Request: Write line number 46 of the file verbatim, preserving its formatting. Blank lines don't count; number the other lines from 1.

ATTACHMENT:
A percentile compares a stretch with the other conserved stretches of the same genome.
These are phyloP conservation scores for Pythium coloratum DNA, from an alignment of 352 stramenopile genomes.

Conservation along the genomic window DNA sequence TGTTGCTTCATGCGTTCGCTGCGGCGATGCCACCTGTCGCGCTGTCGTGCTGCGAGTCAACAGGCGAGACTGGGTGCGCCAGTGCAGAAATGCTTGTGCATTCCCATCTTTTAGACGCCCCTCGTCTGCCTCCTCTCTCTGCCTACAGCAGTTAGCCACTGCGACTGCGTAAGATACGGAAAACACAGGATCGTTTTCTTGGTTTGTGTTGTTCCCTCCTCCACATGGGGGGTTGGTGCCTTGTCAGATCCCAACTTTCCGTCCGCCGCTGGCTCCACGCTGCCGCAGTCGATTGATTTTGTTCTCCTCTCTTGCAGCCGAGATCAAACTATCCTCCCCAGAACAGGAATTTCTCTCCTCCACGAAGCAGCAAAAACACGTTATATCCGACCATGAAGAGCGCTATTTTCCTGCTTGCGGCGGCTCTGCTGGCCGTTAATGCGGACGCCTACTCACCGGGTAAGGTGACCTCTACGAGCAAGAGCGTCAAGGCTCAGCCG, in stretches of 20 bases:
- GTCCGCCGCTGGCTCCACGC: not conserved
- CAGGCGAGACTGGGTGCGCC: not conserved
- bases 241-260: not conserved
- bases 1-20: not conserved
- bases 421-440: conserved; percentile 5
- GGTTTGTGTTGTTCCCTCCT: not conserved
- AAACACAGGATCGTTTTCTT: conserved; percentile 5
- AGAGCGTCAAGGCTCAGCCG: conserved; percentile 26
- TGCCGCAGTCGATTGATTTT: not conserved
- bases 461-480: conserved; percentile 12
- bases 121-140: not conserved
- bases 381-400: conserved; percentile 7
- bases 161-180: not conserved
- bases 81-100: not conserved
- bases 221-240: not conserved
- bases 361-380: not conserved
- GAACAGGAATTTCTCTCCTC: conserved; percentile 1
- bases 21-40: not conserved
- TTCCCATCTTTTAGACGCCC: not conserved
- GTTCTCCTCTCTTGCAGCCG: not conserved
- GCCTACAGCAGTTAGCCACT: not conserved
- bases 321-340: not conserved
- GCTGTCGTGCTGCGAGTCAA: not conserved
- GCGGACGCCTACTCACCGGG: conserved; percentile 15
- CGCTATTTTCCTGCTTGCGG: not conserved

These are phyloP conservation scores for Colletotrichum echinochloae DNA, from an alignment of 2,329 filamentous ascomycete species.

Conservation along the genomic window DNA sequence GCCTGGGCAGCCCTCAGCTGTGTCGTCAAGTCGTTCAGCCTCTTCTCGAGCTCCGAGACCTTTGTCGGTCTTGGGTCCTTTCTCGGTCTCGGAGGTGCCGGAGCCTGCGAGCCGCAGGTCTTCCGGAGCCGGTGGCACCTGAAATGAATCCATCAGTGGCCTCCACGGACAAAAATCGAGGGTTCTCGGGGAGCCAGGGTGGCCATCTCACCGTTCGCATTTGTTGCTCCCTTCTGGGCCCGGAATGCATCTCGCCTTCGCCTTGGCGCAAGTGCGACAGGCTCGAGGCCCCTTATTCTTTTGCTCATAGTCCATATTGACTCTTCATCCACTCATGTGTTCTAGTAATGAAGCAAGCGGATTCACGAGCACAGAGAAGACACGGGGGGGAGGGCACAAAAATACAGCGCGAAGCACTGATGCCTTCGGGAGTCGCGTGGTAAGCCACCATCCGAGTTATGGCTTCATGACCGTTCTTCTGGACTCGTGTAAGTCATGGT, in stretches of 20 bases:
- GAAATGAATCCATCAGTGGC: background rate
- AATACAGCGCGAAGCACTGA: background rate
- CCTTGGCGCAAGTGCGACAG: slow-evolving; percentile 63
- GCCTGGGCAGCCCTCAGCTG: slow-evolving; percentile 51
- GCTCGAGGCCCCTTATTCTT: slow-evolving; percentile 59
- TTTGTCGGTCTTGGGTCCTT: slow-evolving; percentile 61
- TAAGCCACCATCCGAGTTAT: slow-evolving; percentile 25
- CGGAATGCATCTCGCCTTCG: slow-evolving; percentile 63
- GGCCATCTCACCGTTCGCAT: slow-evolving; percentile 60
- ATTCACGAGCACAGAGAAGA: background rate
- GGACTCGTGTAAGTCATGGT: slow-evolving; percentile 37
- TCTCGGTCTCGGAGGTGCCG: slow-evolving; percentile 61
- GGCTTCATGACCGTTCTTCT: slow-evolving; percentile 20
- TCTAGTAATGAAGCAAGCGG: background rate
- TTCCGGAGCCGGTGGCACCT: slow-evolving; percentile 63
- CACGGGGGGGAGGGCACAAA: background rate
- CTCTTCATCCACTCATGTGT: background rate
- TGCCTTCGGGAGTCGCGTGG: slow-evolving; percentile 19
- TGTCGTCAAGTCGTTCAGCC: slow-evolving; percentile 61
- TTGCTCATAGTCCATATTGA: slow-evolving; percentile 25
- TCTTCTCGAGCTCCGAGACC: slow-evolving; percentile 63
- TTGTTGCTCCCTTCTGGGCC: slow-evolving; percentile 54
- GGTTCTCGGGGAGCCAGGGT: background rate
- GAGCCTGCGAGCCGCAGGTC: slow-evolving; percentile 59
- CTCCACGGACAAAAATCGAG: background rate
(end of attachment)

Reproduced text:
- CACGGGGGGGAGGGCACAAA: background rate